Our COVID-19 safety protocols include universal screening, mandatory use of masks, physical distancing, and a strict no-visitor policy with exceptions only for medical necessity and pediatric patients under 18. To learn more about what we are doing to keep everyone safe during an in-office visit, click here.


Exercise: A Super Sleep Aid

If you’re like most adults, you need 7 to 8 hours of sleep per night to feel well rested, energetic, and alert.1 As many as a quarter of Americans,2 however, get far fewer hours of sleep. Hormonal changes, health conditions, stress, anxiety and depression, caffeine and other stimulants, certain medications, and jet lag may cause insomnia and other sleep disorders.1

If you’re struggling to get a good night’s sleep, you’re not alone!

Research Shows Exercise Improves Sleep

A study of more than 2,600 men and women ages 18 to 85 found participants who got 150 minutes of moderate-to-vigorous activity each week experienced significantly improved sleep quality and reduced daytime sleepiness compared with participants who engaged in less physical activity.3 In addition, study participants who exercised regularly also had significantly fewer leg cramps while sleeping and less difficulty concentrating when they became tired.3

Getting 150 minutes or more of sleep each week
can help you sleep better and feel more alert during the day.3

Talk with your Summit Medical Group sleep expert
about how exercise alone or exercise in combination with other therapies may help you recapture and maintain healthy sleep habits.

Although a combination of approaches often works best to improve sleep habits, research shows that regular moderate-to-vigorous exercise is effective in helping ensure a good night’s sleep.3

Exercises and activities that can help improve your sleep include:

The bottom line is that the more active you are each day, the more likely you are to fall asleep without difficulty and rest well throughout the night.

If you can’t put a gym visit into each day, try these tips to keep moving and rest well when you sleep:

Some studies show that bursts of activity can be as valuable to your health as long-term endurance workouts.4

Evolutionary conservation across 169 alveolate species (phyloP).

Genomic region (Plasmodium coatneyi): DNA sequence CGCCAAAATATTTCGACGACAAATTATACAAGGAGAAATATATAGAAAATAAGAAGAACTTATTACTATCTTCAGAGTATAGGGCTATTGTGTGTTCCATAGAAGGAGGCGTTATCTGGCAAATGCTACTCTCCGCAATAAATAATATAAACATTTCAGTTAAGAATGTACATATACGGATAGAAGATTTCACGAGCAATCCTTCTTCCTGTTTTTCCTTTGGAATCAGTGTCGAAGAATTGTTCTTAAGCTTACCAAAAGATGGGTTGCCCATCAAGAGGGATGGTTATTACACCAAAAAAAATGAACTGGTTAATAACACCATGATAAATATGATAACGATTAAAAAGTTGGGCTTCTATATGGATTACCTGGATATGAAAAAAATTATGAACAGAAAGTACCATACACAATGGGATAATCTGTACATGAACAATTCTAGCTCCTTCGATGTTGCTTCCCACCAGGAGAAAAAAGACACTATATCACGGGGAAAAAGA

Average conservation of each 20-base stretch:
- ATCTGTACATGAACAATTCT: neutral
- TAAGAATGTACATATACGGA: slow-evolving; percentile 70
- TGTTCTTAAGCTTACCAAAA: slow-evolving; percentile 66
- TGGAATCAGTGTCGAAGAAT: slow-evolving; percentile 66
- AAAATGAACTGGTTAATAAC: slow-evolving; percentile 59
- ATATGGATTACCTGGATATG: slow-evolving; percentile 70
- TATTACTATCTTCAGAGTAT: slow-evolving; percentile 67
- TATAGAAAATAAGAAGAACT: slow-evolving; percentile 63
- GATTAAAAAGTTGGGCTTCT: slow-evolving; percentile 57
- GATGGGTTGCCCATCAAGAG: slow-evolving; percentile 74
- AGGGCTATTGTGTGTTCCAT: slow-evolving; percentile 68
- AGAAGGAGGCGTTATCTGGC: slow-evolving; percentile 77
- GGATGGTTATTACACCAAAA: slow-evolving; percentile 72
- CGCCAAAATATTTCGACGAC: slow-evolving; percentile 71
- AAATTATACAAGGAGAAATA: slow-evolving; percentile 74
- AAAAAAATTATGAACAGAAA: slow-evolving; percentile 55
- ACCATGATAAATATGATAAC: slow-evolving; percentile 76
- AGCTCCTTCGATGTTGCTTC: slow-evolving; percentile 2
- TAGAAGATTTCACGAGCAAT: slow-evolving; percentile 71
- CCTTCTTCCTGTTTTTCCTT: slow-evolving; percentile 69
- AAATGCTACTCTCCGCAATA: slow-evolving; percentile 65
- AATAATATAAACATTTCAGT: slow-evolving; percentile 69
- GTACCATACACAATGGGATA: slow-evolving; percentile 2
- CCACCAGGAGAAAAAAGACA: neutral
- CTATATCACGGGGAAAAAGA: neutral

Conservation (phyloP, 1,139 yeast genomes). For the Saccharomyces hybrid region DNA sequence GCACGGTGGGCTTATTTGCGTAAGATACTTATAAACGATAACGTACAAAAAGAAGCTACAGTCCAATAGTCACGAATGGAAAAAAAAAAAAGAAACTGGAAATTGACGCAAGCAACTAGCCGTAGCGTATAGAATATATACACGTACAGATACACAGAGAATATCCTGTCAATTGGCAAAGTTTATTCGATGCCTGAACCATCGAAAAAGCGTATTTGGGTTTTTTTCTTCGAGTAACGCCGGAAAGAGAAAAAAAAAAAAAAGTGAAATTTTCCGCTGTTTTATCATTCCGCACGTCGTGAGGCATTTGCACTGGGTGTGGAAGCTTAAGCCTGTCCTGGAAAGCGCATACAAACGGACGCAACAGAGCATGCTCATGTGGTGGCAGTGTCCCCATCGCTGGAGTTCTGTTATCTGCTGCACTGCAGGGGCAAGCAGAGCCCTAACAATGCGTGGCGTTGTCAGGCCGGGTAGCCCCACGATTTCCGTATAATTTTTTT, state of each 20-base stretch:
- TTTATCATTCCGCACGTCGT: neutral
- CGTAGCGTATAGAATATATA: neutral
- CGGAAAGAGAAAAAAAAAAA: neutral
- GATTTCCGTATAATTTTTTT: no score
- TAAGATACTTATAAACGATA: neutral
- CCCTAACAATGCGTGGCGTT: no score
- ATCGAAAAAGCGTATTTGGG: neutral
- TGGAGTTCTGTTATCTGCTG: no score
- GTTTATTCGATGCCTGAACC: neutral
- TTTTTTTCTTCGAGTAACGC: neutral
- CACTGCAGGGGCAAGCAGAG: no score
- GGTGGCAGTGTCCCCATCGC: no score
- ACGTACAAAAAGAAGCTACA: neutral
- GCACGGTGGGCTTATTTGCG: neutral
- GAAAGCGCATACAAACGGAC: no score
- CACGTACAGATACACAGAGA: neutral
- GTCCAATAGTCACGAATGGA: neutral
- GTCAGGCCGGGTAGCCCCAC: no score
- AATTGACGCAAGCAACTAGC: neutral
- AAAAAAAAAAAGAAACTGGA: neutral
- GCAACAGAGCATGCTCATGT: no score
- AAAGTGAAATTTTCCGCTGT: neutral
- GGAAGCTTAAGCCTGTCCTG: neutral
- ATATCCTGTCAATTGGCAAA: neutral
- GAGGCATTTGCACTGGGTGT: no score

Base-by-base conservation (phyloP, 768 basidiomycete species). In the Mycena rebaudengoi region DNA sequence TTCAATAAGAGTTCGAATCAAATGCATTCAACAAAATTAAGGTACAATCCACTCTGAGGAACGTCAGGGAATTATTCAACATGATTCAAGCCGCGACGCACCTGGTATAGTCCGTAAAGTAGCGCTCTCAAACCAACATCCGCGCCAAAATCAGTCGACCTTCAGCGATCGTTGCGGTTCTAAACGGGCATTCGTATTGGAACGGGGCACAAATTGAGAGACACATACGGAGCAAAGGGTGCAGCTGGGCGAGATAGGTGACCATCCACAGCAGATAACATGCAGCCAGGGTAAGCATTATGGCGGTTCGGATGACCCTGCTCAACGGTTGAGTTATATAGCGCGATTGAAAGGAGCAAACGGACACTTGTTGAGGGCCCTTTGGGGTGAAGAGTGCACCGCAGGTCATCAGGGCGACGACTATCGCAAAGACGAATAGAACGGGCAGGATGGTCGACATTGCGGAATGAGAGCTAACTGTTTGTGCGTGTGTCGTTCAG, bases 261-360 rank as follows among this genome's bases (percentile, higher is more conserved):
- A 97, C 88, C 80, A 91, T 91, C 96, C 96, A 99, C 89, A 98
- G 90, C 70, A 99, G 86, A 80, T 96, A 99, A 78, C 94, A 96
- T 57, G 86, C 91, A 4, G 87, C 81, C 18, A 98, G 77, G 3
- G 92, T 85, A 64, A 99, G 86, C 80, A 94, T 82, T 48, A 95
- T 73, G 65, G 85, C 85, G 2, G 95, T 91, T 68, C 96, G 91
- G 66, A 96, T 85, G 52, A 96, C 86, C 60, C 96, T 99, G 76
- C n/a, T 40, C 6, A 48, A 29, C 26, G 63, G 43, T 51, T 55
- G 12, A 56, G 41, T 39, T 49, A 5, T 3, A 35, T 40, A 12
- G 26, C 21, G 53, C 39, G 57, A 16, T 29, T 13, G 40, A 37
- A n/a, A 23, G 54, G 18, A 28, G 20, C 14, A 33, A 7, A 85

As little as 30 minutes of exercise per day 5 days per week
can mean the difference between tossing and turning
when you could be enjoying a restful sleep.

Why Exercise Improves Sleep

Some researchers believe that as body temperature cools down in the afternoon or early evening after exercise, exercisers tend to be calmer, drowsy, and ready for sleep. For this reason, some researchers recommend that people who have difficulty falling and staying asleep exercise in the afternoon or early evening.5

Studies also show that regular exercise can reduce anxiety, arousal, and symptoms of depression that can cause some people to stay awake or wake after sleeping only a short time.6

A good night’s sleep is important for maintaining and improving your health.

Click here to learn more about sleep, sleep problems,
and solutions for sleeplessness.


  1. National Institutes of Health. National Heart, Lung and Blood Institute. How much sleep is enough? nhlbi.nih.gov/health/healthtopics/topics/sdd/howmuch. Accessed April 14, 2017.
  2. US Centers for Disease Control and Prevention. Sleep and Sleep Disorders. cdc.gov/sleep/index.html. Accessed April 14, 2017.
  3. Hart PD, Benavidez G, Erickson J. Meeting recommended levels of physical activity in relation to preventive health behavior and health status among adults. J Prev Med Public Health. 2017; 50:10-17.
  4. Gillen JA, Martin BJ, Macinnis MJ, et al. Twelve weeks of sprint interval training improves indices of cardiometabolic health similar to traditional endurance training despite five-fold lower exercise volume and time commitment. 2016; PLoS ONE 11(4): e0154075. doi.org/10.1371/journal.pone.0154075.
  5. National Sleep Foundation. Home Ask the Expert. How does exercise help those with chronic insomnia? sleepfoundation.org. Accessed April 14, 2017.
  6. Rebar AL, Stanton R, Geard D, Short C, Duncan MJ, Vandelanotte C. A meta-analysis of the effect of physical activity on depression and anxiety in non-clinical adult populations. Health Psychol Rev. 2015;9(3):366-378.